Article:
"The kids don't want (it)."
Translation:ʻAʻole makemake nā keiki.
Aloha e @Andrea607631 , ʻae, I believe I understand your question. I think the discrepancy is in the difference between how Hawaiian treats, what we would call in English, Pronouns and Proper Nouns.
Contrast the below:
Notice here the use of " ʻO " before Names (proper noun in EN):
- ʻAi ke keiki i ka laiki. The child eats rice.
- ʻAi ʻo Pualani i ka laiki. Pualani eats rice.
Notice here the absence of anything before pronouns:
- ʻAi nā mākaʻi i ke kaʻa. The police officers eat in the car.
- ʻAi lākou i ke kaʻa. They eat in the car.
The reason why I wanted to illustrate in these examples how those word "groups" are treated differently ma ka ʻŌlelo Hawaiʻi is to show how this also applies to NEGATIVE Sentence Forms.
For negative sentences, the pronouns "jump" up BEFORE the action word, instead of its usual place AFTER the action word as will positive sentences.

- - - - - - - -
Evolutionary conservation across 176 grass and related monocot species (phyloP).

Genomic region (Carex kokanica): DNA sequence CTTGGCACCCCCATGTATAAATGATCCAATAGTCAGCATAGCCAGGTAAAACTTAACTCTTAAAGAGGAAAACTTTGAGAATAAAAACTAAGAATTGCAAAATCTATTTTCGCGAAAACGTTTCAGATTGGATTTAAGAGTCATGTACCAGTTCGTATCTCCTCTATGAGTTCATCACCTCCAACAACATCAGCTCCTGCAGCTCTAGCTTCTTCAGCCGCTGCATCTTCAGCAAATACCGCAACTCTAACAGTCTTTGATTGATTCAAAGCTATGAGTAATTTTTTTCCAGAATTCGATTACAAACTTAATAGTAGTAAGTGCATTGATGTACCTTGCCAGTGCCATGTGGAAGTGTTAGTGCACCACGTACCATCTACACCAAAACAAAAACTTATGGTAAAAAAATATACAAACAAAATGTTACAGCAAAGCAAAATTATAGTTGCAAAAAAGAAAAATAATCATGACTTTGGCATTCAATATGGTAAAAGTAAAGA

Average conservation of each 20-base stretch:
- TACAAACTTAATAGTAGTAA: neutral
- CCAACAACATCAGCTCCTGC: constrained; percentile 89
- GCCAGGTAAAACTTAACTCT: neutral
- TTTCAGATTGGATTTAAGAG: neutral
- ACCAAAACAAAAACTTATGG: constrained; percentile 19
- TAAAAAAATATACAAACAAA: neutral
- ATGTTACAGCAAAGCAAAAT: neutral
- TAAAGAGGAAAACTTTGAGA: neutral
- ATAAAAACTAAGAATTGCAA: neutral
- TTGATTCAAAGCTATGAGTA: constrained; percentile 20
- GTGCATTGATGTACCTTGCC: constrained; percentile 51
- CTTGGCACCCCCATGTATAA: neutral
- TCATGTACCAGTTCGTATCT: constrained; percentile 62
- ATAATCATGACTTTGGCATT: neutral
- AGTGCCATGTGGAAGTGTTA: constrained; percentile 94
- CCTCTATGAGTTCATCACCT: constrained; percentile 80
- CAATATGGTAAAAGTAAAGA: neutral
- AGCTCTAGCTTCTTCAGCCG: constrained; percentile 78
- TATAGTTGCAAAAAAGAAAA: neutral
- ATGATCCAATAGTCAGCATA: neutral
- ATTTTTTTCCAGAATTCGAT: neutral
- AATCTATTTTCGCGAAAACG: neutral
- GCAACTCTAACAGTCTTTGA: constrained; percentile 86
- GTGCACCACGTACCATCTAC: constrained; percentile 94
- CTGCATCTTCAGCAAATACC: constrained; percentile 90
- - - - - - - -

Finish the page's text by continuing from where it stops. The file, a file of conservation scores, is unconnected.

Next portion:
See the below examples:
- Hele au i ka papa. I go to class.
ʻAʻole au hele i ka papa. I do not go to class.
Makemake ʻo ia i kēlā pua. She/He likes/wants that flower.
ʻAʻole ʻo ia makemake i kēlā pua. She/He does not like/want that flower.
Makemake kēlā mau ʻīlio e hele i ka pāka. Those dogs want to go to the park.
- ʻAʻole makemake kēlā mau ʻīlio e hele i ka pāka. Those dogs do not want to go to the park.
I hope this helps a bit!!! Just keep in mind that pronouns / proper nouns are always treated differently in hawaiian.